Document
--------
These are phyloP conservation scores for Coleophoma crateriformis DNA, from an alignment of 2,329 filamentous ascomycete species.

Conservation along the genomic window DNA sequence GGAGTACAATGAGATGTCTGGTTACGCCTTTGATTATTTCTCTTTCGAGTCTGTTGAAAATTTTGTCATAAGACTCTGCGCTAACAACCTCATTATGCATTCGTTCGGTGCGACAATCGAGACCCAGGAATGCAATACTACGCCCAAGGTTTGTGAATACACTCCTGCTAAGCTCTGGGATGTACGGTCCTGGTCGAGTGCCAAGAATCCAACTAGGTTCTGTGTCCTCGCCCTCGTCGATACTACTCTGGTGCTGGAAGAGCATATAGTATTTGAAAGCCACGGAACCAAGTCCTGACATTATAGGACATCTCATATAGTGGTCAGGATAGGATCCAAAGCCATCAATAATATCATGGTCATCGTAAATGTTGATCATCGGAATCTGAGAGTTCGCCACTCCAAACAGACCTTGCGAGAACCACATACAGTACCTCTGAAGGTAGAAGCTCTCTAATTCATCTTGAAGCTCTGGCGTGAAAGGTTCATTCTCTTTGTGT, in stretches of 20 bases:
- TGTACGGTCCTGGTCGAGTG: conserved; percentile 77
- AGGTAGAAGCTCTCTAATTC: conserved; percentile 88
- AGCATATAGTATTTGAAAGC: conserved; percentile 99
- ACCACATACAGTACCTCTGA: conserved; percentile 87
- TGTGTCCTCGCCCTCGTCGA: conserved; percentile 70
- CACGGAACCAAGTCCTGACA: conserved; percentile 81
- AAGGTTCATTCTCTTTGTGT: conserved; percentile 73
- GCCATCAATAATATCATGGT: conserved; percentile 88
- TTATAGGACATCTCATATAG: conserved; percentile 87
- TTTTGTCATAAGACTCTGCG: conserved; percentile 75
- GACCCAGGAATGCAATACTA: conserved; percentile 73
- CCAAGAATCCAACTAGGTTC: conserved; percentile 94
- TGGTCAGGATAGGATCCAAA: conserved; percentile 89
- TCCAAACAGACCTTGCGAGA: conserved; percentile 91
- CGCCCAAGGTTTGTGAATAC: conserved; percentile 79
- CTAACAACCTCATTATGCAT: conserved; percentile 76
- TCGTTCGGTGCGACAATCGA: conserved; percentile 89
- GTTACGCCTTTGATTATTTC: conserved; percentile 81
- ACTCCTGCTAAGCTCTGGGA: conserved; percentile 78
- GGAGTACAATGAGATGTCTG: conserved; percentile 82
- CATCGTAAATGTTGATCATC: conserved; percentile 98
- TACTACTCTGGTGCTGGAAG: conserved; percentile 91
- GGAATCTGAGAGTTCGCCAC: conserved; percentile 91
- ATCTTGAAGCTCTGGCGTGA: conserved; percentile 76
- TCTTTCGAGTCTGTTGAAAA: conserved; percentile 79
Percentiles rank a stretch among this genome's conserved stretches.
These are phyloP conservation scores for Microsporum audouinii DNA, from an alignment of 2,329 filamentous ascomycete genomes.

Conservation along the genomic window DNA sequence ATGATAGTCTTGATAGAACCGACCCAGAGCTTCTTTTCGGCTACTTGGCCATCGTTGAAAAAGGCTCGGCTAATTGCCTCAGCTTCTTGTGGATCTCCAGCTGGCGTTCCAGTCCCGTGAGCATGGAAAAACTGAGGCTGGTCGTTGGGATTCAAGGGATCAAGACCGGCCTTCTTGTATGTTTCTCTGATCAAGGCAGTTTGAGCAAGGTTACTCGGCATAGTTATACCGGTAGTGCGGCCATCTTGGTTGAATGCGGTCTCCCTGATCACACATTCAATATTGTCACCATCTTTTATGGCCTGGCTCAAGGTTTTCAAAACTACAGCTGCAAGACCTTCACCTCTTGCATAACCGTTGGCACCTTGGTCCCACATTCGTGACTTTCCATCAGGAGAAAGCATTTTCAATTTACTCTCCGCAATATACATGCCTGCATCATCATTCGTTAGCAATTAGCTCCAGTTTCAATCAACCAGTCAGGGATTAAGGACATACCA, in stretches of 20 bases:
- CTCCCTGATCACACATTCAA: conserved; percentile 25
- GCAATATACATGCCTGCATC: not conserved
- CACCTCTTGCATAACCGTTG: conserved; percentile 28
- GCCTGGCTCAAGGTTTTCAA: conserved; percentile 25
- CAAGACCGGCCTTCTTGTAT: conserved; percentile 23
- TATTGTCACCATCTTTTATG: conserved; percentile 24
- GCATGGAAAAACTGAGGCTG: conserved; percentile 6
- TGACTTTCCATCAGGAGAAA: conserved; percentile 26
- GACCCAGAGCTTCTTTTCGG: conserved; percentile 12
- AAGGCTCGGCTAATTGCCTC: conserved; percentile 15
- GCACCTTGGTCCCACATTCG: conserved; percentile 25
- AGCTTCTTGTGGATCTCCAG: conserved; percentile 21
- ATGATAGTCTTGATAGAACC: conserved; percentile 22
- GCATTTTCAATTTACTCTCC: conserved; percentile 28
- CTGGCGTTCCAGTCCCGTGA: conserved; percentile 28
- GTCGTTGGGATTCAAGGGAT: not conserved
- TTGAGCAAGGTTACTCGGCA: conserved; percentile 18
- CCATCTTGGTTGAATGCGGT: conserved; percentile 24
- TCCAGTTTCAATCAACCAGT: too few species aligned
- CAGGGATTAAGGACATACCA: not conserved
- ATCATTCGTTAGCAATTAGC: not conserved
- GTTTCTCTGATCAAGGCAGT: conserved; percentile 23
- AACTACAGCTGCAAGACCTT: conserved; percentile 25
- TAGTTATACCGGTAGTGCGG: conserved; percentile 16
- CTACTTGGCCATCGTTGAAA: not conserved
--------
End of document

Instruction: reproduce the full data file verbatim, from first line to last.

These are phyloP conservation scores for Coleophoma crateriformis DNA, from an alignment of 2,329 filamentous ascomycete species.

Conservation along the genomic window DNA sequence GGAGTACAATGAGATGTCTGGTTACGCCTTTGATTATTTCTCTTTCGAGTCTGTTGAAAATTTTGTCATAAGACTCTGCGCTAACAACCTCATTATGCATTCGTTCGGTGCGACAATCGAGACCCAGGAATGCAATACTACGCCCAAGGTTTGTGAATACACTCCTGCTAAGCTCTGGGATGTACGGTCCTGGTCGAGTGCCAAGAATCCAACTAGGTTCTGTGTCCTCGCCCTCGTCGATACTACTCTGGTGCTGGAAGAGCATATAGTATTTGAAAGCCACGGAACCAAGTCCTGACATTATAGGACATCTCATATAGTGGTCAGGATAGGATCCAAAGCCATCAATAATATCATGGTCATCGTAAATGTTGATCATCGGAATCTGAGAGTTCGCCACTCCAAACAGACCTTGCGAGAACCACATACAGTACCTCTGAAGGTAGAAGCTCTCTAATTCATCTTGAAGCTCTGGCGTGAAAGGTTCATTCTCTTTGTGT, in stretches of 20 bases:
- TGTACGGTCCTGGTCGAGTG: conserved; percentile 77
- AGGTAGAAGCTCTCTAATTC: conserved; percentile 88
- AGCATATAGTATTTGAAAGC: conserved; percentile 99
- ACCACATACAGTACCTCTGA: conserved; percentile 87
- TGTGTCCTCGCCCTCGTCGA: conserved; percentile 70
- CACGGAACCAAGTCCTGACA: conserved; percentile 81
- AAGGTTCATTCTCTTTGTGT: conserved; percentile 73
- GCCATCAATAATATCATGGT: conserved; percentile 88
- TTATAGGACATCTCATATAG: conserved; percentile 87
- TTTTGTCATAAGACTCTGCG: conserved; percentile 75
- GACCCAGGAATGCAATACTA: conserved; percentile 73
- CCAAGAATCCAACTAGGTTC: conserved; percentile 94
- TGGTCAGGATAGGATCCAAA: conserved; percentile 89
- TCCAAACAGACCTTGCGAGA: conserved; percentile 91
- CGCCCAAGGTTTGTGAATAC: conserved; percentile 79
- CTAACAACCTCATTATGCAT: conserved; percentile 76
- TCGTTCGGTGCGACAATCGA: conserved; percentile 89
- GTTACGCCTTTGATTATTTC: conserved; percentile 81
- ACTCCTGCTAAGCTCTGGGA: conserved; percentile 78
- GGAGTACAATGAGATGTCTG: conserved; percentile 82
- CATCGTAAATGTTGATCATC: conserved; percentile 98
- TACTACTCTGGTGCTGGAAG: conserved; percentile 91
- GGAATCTGAGAGTTCGCCAC: conserved; percentile 91
- ATCTTGAAGCTCTGGCGTGA: conserved; percentile 76
- TCTTTCGAGTCTGTTGAAAA: conserved; percentile 79
Percentiles rank a stretch among this genome's conserved stretches.
These are phyloP conservation scores for Microsporum audouinii DNA, from an alignment of 2,329 filamentous ascomycete genomes.

Conservation along the genomic window DNA sequence ATGATAGTCTTGATAGAACCGACCCAGAGCTTCTTTTCGGCTACTTGGCCATCGTTGAAAAAGGCTCGGCTAATTGCCTCAGCTTCTTGTGGATCTCCAGCTGGCGTTCCAGTCCCGTGAGCATGGAAAAACTGAGGCTGGTCGTTGGGATTCAAGGGATCAAGACCGGCCTTCTTGTATGTTTCTCTGATCAAGGCAGTTTGAGCAAGGTTACTCGGCATAGTTATACCGGTAGTGCGGCCATCTTGGTTGAATGCGGTCTCCCTGATCACACATTCAATATTGTCACCATCTTTTATGGCCTGGCTCAAGGTTTTCAAAACTACAGCTGCAAGACCTTCACCTCTTGCATAACCGTTGGCACCTTGGTCCCACATTCGTGACTTTCCATCAGGAGAAAGCATTTTCAATTTACTCTCCGCAATATACATGCCTGCATCATCATTCGTTAGCAATTAGCTCCAGTTTCAATCAACCAGTCAGGGATTAAGGACATACCA, in stretches of 20 bases:
- CTCCCTGATCACACATTCAA: conserved; percentile 25
- GCAATATACATGCCTGCATC: not conserved
- CACCTCTTGCATAACCGTTG: conserved; percentile 28
- GCCTGGCTCAAGGTTTTCAA: conserved; percentile 25
- CAAGACCGGCCTTCTTGTAT: conserved; percentile 23
- TATTGTCACCATCTTTTATG: conserved; percentile 24
- GCATGGAAAAACTGAGGCTG: conserved; percentile 6
- TGACTTTCCATCAGGAGAAA: conserved; percentile 26
- GACCCAGAGCTTCTTTTCGG: conserved; percentile 12
- AAGGCTCGGCTAATTGCCTC: conserved; percentile 15
- GCACCTTGGTCCCACATTCG: conserved; percentile 25
- AGCTTCTTGTGGATCTCCAG: conserved; percentile 21
- ATGATAGTCTTGATAGAACC: conserved; percentile 22
- GCATTTTCAATTTACTCTCC: conserved; percentile 28
- CTGGCGTTCCAGTCCCGTGA: conserved; percentile 28
- GTCGTTGGGATTCAAGGGAT: not conserved
- TTGAGCAAGGTTACTCGGCA: conserved; percentile 18
- CCATCTTGGTTGAATGCGGT: conserved; percentile 24
- TCCAGTTTCAATCAACCAGT: too few species aligned
- CAGGGATTAAGGACATACCA: not conserved
- ATCATTCGTTAGCAATTAGC: not conserved
- GTTTCTCTGATCAAGGCAGT: conserved; percentile 23
- AACTACAGCTGCAAGACCTT: conserved; percentile 25
- TAGTTATACCGGTAGTGCGG: conserved; percentile 16
- CTACTTGGCCATCGTTGAAA: not conserved